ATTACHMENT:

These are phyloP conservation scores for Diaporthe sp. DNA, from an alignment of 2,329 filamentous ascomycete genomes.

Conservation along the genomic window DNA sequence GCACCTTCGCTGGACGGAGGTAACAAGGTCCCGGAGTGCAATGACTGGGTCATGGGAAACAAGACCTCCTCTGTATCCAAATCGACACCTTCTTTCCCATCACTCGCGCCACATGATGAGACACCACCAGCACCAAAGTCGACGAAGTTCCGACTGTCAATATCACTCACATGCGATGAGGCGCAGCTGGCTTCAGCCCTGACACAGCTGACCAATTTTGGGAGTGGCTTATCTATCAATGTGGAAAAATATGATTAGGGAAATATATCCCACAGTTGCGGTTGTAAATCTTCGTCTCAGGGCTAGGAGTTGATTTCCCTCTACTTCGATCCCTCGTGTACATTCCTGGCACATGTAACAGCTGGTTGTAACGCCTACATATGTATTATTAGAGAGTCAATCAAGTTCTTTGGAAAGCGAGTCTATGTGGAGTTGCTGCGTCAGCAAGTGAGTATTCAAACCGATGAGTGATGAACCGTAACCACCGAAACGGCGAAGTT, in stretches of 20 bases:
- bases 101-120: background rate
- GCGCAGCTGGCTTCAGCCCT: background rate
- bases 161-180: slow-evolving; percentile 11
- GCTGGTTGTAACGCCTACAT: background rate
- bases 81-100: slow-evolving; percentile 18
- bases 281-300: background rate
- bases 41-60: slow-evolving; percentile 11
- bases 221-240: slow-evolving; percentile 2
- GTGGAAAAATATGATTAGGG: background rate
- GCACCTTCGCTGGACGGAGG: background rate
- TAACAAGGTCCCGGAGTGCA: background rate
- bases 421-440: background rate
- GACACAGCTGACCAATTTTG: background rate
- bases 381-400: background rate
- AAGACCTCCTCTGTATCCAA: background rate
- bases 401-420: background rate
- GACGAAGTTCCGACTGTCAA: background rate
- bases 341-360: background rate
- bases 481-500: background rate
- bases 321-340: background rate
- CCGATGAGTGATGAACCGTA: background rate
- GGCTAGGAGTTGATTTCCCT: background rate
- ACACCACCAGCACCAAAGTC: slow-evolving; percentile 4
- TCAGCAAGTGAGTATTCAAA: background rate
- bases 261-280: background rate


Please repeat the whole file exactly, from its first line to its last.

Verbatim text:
These are phyloP conservation scores for Diaporthe sp. DNA, from an alignment of 2,329 filamentous ascomycete genomes.

Conservation along the genomic window DNA sequence GCACCTTCGCTGGACGGAGGTAACAAGGTCCCGGAGTGCAATGACTGGGTCATGGGAAACAAGACCTCCTCTGTATCCAAATCGACACCTTCTTTCCCATCACTCGCGCCACATGATGAGACACCACCAGCACCAAAGTCGACGAAGTTCCGACTGTCAATATCACTCACATGCGATGAGGCGCAGCTGGCTTCAGCCCTGACACAGCTGACCAATTTTGGGAGTGGCTTATCTATCAATGTGGAAAAATATGATTAGGGAAATATATCCCACAGTTGCGGTTGTAAATCTTCGTCTCAGGGCTAGGAGTTGATTTCCCTCTACTTCGATCCCTCGTGTACATTCCTGGCACATGTAACAGCTGGTTGTAACGCCTACATATGTATTATTAGAGAGTCAATCAAGTTCTTTGGAAAGCGAGTCTATGTGGAGTTGCTGCGTCAGCAAGTGAGTATTCAAACCGATGAGTGATGAACCGTAACCACCGAAACGGCGAAGTT, in stretches of 20 bases:
- bases 101-120: background rate
- GCGCAGCTGGCTTCAGCCCT: background rate
- bases 161-180: slow-evolving; percentile 11
- GCTGGTTGTAACGCCTACAT: background rate
- bases 81-100: slow-evolving; percentile 18
- bases 281-300: background rate
- bases 41-60: slow-evolving; percentile 11
- bases 221-240: slow-evolving; percentile 2
- GTGGAAAAATATGATTAGGG: background rate
- GCACCTTCGCTGGACGGAGG: background rate
- TAACAAGGTCCCGGAGTGCA: background rate
- bases 421-440: background rate
- GACACAGCTGACCAATTTTG: background rate
- bases 381-400: background rate
- AAGACCTCCTCTGTATCCAA: background rate
- bases 401-420: background rate
- GACGAAGTTCCGACTGTCAA: background rate
- bases 341-360: background rate
- bases 481-500: background rate
- bases 321-340: background rate
- CCGATGAGTGATGAACCGTA: background rate
- GGCTAGGAGTTGATTTCCCT: background rate
- ACACCACCAGCACCAAAGTC: slow-evolving; percentile 4
- TCAGCAAGTGAGTATTCAAA: background rate
- bases 261-280: background rate